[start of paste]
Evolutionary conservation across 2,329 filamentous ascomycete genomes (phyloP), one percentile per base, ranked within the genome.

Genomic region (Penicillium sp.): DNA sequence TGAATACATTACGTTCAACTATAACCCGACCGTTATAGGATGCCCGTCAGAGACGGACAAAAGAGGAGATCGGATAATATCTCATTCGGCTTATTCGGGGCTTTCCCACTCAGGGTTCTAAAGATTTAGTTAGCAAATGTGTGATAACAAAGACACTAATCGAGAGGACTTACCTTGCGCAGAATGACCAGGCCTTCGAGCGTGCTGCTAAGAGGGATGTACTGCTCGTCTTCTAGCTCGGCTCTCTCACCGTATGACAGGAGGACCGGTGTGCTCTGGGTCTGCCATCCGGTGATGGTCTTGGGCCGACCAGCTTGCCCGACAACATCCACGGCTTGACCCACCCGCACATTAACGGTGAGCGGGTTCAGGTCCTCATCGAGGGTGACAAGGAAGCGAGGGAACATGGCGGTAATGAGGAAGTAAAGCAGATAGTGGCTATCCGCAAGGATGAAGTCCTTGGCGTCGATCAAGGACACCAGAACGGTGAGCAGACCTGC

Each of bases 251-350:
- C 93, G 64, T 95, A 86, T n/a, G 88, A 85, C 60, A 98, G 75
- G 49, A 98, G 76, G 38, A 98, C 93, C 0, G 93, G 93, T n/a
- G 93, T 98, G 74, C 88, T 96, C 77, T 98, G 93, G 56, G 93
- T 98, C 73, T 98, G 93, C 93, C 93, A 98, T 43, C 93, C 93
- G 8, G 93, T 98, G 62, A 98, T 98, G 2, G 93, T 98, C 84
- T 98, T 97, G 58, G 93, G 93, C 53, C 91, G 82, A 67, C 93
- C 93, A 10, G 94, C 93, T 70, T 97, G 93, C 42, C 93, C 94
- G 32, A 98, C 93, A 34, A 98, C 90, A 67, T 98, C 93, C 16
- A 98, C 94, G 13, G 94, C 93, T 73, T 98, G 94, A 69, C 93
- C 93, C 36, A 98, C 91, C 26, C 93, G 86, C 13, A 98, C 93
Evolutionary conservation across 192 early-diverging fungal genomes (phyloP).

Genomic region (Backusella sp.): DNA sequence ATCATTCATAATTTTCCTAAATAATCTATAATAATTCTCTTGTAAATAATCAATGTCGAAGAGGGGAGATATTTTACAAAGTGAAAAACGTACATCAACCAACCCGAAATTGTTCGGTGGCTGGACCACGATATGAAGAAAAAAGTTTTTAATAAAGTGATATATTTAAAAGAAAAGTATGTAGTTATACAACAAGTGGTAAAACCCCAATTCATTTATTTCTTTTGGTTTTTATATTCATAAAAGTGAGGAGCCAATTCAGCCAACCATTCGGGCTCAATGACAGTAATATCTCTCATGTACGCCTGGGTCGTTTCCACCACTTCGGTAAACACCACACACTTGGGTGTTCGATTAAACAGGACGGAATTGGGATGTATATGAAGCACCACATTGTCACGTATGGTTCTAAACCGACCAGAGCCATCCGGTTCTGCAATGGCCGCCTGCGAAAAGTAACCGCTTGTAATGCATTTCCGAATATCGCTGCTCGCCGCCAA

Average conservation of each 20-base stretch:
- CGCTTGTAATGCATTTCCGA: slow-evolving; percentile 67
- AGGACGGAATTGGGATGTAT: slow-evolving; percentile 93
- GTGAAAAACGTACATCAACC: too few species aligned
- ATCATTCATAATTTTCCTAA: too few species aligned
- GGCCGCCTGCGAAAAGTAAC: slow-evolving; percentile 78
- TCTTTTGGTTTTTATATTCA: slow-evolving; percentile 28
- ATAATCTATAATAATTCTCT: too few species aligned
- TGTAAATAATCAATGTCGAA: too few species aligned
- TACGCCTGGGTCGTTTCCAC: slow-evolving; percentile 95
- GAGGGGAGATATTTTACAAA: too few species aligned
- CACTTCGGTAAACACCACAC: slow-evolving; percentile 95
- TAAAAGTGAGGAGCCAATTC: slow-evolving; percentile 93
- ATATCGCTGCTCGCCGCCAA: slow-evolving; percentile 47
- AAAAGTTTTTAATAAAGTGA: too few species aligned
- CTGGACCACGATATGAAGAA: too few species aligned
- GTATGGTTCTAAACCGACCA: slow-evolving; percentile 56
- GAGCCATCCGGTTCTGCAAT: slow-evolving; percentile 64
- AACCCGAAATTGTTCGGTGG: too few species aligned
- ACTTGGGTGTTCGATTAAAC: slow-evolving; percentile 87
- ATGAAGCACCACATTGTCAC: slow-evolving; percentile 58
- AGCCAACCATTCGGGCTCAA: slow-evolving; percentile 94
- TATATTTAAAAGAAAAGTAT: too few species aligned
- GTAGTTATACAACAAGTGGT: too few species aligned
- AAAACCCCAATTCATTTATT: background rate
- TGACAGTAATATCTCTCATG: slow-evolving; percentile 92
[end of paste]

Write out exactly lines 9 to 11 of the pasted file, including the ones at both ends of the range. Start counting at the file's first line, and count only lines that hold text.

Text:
- T 98, T 97, G 58, G 93, G 93, C 53, C 91, G 82, A 67, C 93
- C 93, A 10, G 94, C 93, T 70, T 97, G 93, C 42, C 93, C 94
- G 32, A 98, C 93, A 34, A 98, C 90, A 67, T 98, C 93, C 16